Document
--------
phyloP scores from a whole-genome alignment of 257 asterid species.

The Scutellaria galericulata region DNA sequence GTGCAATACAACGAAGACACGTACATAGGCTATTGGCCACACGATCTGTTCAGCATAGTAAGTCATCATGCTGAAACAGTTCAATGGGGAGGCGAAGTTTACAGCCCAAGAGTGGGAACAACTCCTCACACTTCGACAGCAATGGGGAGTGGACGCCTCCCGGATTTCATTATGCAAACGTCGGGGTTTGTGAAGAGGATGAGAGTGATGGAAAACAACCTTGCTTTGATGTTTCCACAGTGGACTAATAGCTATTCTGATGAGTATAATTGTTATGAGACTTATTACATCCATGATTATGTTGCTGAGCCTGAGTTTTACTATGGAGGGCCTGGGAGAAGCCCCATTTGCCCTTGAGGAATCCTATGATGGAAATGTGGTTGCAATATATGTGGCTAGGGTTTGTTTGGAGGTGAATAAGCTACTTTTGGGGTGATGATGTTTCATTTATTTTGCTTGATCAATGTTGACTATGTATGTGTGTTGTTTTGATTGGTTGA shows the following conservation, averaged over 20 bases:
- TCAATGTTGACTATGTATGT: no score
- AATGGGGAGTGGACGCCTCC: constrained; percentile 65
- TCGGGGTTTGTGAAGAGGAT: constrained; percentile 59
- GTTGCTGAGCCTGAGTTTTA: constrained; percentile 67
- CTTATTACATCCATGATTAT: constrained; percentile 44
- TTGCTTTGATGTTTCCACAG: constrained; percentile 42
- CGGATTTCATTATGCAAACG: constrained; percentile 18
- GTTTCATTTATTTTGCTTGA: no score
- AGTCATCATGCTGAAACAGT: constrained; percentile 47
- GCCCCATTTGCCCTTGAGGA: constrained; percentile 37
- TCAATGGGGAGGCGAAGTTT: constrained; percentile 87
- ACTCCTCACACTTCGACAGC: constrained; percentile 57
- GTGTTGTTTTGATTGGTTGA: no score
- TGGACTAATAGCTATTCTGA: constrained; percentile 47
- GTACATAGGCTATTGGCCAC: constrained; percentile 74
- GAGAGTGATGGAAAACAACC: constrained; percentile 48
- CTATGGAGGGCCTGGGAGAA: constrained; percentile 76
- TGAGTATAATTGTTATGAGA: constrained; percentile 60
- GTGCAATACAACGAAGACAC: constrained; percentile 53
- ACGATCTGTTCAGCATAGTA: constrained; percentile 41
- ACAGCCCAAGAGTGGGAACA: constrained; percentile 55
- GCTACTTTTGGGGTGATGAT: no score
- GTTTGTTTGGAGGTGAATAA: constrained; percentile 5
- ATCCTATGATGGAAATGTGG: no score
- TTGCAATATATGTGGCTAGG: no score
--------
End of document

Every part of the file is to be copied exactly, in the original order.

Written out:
phyloP scores from a whole-genome alignment of 257 asterid species.

The Scutellaria galericulata region DNA sequence GTGCAATACAACGAAGACACGTACATAGGCTATTGGCCACACGATCTGTTCAGCATAGTAAGTCATCATGCTGAAACAGTTCAATGGGGAGGCGAAGTTTACAGCCCAAGAGTGGGAACAACTCCTCACACTTCGACAGCAATGGGGAGTGGACGCCTCCCGGATTTCATTATGCAAACGTCGGGGTTTGTGAAGAGGATGAGAGTGATGGAAAACAACCTTGCTTTGATGTTTCCACAGTGGACTAATAGCTATTCTGATGAGTATAATTGTTATGAGACTTATTACATCCATGATTATGTTGCTGAGCCTGAGTTTTACTATGGAGGGCCTGGGAGAAGCCCCATTTGCCCTTGAGGAATCCTATGATGGAAATGTGGTTGCAATATATGTGGCTAGGGTTTGTTTGGAGGTGAATAAGCTACTTTTGGGGTGATGATGTTTCATTTATTTTGCTTGATCAATGTTGACTATGTATGTGTGTTGTTTTGATTGGTTGA shows the following conservation, averaged over 20 bases:
- TCAATGTTGACTATGTATGT: no score
- AATGGGGAGTGGACGCCTCC: constrained; percentile 65
- TCGGGGTTTGTGAAGAGGAT: constrained; percentile 59
- GTTGCTGAGCCTGAGTTTTA: constrained; percentile 67
- CTTATTACATCCATGATTAT: constrained; percentile 44
- TTGCTTTGATGTTTCCACAG: constrained; percentile 42
- CGGATTTCATTATGCAAACG: constrained; percentile 18
- GTTTCATTTATTTTGCTTGA: no score
- AGTCATCATGCTGAAACAGT: constrained; percentile 47
- GCCCCATTTGCCCTTGAGGA: constrained; percentile 37
- TCAATGGGGAGGCGAAGTTT: constrained; percentile 87
- ACTCCTCACACTTCGACAGC: constrained; percentile 57
- GTGTTGTTTTGATTGGTTGA: no score
- TGGACTAATAGCTATTCTGA: constrained; percentile 47
- GTACATAGGCTATTGGCCAC: constrained; percentile 74
- GAGAGTGATGGAAAACAACC: constrained; percentile 48
- CTATGGAGGGCCTGGGAGAA: constrained; percentile 76
- TGAGTATAATTGTTATGAGA: constrained; percentile 60
- GTGCAATACAACGAAGACAC: constrained; percentile 53
- ACGATCTGTTCAGCATAGTA: constrained; percentile 41
- ACAGCCCAAGAGTGGGAACA: constrained; percentile 55
- GCTACTTTTGGGGTGATGAT: no score
- GTTTGTTTGGAGGTGAATAA: constrained; percentile 5
- ATCCTATGATGGAAATGTGG: no score
- TTGCAATATATGTGGCTAGG: no score